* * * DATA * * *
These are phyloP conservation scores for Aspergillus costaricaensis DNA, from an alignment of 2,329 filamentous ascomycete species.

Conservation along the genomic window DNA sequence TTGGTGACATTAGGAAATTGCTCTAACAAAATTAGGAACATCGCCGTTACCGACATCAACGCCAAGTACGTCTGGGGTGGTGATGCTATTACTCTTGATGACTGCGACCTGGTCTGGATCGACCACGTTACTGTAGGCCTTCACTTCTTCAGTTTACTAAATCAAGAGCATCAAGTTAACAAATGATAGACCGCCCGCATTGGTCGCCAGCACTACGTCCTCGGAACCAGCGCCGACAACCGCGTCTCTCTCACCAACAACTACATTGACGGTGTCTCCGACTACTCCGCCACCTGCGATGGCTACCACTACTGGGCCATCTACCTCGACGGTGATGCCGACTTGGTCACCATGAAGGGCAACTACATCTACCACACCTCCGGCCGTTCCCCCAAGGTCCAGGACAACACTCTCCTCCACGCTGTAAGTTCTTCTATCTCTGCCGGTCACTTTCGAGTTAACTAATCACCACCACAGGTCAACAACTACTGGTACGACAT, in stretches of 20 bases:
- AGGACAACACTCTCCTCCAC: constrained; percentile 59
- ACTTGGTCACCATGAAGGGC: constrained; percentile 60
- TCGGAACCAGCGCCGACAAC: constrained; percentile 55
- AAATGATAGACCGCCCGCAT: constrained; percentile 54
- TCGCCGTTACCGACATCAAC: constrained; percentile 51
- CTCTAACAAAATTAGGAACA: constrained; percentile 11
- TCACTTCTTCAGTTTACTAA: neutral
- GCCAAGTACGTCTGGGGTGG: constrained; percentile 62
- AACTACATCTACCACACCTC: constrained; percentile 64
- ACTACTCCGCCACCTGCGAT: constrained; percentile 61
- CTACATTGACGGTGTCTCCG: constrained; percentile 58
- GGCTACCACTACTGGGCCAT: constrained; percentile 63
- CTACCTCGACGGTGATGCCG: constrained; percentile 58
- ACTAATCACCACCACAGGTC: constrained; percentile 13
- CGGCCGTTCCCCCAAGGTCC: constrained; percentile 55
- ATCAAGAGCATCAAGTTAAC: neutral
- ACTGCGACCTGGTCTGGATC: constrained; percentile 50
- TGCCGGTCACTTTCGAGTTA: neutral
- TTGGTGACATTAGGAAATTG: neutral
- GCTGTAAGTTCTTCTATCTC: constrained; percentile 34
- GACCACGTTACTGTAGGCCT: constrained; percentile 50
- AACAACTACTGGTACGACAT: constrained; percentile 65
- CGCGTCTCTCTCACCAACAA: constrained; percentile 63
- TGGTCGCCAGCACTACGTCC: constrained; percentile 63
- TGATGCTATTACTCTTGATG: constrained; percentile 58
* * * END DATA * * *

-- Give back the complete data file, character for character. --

These are phyloP conservation scores for Aspergillus costaricaensis DNA, from an alignment of 2,329 filamentous ascomycete species.

Conservation along the genomic window DNA sequence TTGGTGACATTAGGAAATTGCTCTAACAAAATTAGGAACATCGCCGTTACCGACATCAACGCCAAGTACGTCTGGGGTGGTGATGCTATTACTCTTGATGACTGCGACCTGGTCTGGATCGACCACGTTACTGTAGGCCTTCACTTCTTCAGTTTACTAAATCAAGAGCATCAAGTTAACAAATGATAGACCGCCCGCATTGGTCGCCAGCACTACGTCCTCGGAACCAGCGCCGACAACCGCGTCTCTCTCACCAACAACTACATTGACGGTGTCTCCGACTACTCCGCCACCTGCGATGGCTACCACTACTGGGCCATCTACCTCGACGGTGATGCCGACTTGGTCACCATGAAGGGCAACTACATCTACCACACCTCCGGCCGTTCCCCCAAGGTCCAGGACAACACTCTCCTCCACGCTGTAAGTTCTTCTATCTCTGCCGGTCACTTTCGAGTTAACTAATCACCACCACAGGTCAACAACTACTGGTACGACAT, in stretches of 20 bases:
- AGGACAACACTCTCCTCCAC: constrained; percentile 59
- ACTTGGTCACCATGAAGGGC: constrained; percentile 60
- TCGGAACCAGCGCCGACAAC: constrained; percentile 55
- AAATGATAGACCGCCCGCAT: constrained; percentile 54
- TCGCCGTTACCGACATCAAC: constrained; percentile 51
- CTCTAACAAAATTAGGAACA: constrained; percentile 11
- TCACTTCTTCAGTTTACTAA: neutral
- GCCAAGTACGTCTGGGGTGG: constrained; percentile 62
- AACTACATCTACCACACCTC: constrained; percentile 64
- ACTACTCCGCCACCTGCGAT: constrained; percentile 61
- CTACATTGACGGTGTCTCCG: constrained; percentile 58
- GGCTACCACTACTGGGCCAT: constrained; percentile 63
- CTACCTCGACGGTGATGCCG: constrained; percentile 58
- ACTAATCACCACCACAGGTC: constrained; percentile 13
- CGGCCGTTCCCCCAAGGTCC: constrained; percentile 55
- ATCAAGAGCATCAAGTTAAC: neutral
- ACTGCGACCTGGTCTGGATC: constrained; percentile 50
- TGCCGGTCACTTTCGAGTTA: neutral
- TTGGTGACATTAGGAAATTG: neutral
- GCTGTAAGTTCTTCTATCTC: constrained; percentile 34
- GACCACGTTACTGTAGGCCT: constrained; percentile 50
- AACAACTACTGGTACGACAT: constrained; percentile 65
- CGCGTCTCTCTCACCAACAA: constrained; percentile 63
- TGGTCGCCAGCACTACGTCC: constrained; percentile 63
- TGATGCTATTACTCTTGATG: constrained; percentile 58